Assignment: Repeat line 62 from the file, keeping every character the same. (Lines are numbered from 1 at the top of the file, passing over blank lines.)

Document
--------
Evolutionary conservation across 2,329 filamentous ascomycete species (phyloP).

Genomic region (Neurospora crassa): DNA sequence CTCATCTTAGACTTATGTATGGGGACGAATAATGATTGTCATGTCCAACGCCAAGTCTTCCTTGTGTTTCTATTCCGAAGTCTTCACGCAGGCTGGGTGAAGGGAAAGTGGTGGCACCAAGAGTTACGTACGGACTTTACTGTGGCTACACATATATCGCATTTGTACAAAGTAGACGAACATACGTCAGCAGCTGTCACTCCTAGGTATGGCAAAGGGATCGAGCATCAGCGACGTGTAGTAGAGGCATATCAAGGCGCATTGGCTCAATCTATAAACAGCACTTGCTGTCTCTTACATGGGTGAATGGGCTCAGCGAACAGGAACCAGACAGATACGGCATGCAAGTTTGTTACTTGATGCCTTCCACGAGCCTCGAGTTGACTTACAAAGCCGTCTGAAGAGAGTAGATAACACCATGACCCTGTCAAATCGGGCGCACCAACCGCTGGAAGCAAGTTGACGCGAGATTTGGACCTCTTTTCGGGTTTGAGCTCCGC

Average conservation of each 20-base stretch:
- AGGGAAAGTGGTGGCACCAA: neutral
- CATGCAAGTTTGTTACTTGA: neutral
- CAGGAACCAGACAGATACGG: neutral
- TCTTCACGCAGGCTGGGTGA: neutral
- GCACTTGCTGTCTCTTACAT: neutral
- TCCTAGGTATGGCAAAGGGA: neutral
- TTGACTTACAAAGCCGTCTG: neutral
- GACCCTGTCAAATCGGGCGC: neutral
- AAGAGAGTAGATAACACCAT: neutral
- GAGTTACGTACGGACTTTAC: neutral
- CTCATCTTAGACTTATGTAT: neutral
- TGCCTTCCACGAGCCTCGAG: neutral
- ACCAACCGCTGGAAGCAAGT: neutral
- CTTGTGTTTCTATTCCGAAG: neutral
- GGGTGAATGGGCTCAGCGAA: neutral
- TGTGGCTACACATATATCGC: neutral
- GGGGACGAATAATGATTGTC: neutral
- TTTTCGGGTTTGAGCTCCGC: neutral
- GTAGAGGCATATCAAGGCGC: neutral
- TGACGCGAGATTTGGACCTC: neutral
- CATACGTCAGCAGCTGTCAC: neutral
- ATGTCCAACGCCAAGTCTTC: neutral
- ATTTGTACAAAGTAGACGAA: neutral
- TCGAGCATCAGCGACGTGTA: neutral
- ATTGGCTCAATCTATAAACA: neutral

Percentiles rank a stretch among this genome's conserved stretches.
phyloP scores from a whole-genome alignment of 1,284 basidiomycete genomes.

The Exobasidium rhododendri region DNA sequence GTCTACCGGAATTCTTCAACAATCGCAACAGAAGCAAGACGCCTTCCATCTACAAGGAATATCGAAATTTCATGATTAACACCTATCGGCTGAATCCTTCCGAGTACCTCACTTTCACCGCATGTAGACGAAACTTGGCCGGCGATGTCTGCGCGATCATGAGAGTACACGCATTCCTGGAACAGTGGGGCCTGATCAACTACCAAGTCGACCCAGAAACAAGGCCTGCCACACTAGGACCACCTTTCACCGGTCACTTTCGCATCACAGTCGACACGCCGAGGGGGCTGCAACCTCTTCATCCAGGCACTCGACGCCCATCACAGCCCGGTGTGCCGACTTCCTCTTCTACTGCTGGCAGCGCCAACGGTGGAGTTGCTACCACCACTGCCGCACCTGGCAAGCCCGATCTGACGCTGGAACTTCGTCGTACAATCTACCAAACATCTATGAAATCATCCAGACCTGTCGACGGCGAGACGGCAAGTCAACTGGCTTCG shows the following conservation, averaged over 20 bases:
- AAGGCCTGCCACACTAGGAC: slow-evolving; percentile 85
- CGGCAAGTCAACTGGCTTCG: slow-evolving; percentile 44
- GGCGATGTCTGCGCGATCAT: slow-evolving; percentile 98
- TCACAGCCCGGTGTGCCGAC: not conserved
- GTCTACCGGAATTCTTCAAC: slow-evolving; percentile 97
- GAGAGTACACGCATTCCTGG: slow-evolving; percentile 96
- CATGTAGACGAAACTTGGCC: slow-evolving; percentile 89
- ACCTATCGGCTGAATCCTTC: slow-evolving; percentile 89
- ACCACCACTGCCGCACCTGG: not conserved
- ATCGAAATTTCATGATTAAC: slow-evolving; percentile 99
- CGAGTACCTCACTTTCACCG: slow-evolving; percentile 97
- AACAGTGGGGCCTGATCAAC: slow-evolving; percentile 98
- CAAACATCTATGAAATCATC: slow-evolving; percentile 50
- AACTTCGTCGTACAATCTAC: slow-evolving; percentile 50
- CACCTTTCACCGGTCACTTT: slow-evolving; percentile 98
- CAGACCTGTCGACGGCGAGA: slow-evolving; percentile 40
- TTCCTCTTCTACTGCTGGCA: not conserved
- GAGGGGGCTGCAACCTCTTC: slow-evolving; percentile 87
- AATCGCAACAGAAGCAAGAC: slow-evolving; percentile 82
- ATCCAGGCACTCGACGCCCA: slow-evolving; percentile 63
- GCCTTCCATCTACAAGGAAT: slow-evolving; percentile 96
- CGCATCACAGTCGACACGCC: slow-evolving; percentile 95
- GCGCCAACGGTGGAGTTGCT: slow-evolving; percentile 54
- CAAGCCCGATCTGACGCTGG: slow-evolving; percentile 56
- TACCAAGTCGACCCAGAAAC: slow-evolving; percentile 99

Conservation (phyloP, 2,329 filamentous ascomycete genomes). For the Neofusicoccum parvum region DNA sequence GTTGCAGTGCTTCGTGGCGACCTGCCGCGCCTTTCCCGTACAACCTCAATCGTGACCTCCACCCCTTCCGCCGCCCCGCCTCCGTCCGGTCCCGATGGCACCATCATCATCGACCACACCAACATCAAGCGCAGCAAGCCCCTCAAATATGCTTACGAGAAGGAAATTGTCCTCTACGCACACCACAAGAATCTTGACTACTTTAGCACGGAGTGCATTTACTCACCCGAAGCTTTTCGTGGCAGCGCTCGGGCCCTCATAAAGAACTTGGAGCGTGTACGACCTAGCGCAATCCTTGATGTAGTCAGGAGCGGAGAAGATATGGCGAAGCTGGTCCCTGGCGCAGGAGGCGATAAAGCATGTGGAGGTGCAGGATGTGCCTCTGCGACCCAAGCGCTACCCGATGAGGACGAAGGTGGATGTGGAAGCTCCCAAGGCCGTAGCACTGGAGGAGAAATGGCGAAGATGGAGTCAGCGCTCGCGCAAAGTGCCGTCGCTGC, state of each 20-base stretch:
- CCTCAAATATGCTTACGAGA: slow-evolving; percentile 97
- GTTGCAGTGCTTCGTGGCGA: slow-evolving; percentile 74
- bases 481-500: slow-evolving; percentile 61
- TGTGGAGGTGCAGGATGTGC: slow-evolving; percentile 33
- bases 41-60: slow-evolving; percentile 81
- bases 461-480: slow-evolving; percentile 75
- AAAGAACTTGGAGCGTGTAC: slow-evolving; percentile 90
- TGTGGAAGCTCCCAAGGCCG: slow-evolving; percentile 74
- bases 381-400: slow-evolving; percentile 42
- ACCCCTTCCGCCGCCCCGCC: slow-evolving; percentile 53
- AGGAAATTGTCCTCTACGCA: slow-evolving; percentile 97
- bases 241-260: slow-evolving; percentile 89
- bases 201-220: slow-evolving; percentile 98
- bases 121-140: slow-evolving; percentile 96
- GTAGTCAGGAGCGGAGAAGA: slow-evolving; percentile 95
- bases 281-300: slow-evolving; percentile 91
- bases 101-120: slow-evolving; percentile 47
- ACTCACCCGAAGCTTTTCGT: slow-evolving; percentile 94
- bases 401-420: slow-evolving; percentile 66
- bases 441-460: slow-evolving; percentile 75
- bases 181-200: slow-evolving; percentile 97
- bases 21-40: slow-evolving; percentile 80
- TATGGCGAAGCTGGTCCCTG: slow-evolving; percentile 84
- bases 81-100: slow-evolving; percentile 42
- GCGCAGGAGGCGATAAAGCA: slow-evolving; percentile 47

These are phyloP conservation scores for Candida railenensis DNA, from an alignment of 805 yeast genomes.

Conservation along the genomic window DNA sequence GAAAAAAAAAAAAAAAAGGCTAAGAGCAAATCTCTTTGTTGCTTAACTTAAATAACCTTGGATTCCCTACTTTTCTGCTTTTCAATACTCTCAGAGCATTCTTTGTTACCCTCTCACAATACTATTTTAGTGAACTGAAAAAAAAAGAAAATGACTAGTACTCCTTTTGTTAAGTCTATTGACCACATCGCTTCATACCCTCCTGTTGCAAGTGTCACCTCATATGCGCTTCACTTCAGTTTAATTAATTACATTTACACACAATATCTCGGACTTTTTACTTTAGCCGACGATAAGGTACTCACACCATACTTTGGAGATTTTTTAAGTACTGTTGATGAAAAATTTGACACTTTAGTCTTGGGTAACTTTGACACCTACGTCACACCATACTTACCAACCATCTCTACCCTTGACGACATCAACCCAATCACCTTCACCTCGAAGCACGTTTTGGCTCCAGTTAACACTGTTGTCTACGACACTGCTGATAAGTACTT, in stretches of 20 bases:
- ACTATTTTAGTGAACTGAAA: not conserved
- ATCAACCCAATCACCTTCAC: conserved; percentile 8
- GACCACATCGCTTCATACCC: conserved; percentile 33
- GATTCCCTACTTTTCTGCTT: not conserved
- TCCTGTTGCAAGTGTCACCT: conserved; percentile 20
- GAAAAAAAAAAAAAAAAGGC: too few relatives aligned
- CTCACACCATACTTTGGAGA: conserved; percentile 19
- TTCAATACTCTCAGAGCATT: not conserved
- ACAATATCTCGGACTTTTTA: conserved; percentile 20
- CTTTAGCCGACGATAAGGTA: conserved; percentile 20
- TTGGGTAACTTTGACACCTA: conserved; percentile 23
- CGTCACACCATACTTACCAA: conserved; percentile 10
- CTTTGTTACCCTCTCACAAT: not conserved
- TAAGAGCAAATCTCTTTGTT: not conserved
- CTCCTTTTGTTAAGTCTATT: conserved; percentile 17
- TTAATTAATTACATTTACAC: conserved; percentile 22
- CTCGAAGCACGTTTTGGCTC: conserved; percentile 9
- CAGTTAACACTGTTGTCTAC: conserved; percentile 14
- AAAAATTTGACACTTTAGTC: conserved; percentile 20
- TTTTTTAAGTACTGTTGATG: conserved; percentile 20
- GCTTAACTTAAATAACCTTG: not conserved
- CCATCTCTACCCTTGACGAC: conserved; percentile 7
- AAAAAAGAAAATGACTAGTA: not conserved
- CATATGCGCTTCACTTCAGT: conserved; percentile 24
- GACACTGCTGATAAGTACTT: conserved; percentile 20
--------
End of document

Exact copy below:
- bases 41-60: slow-evolving; percentile 81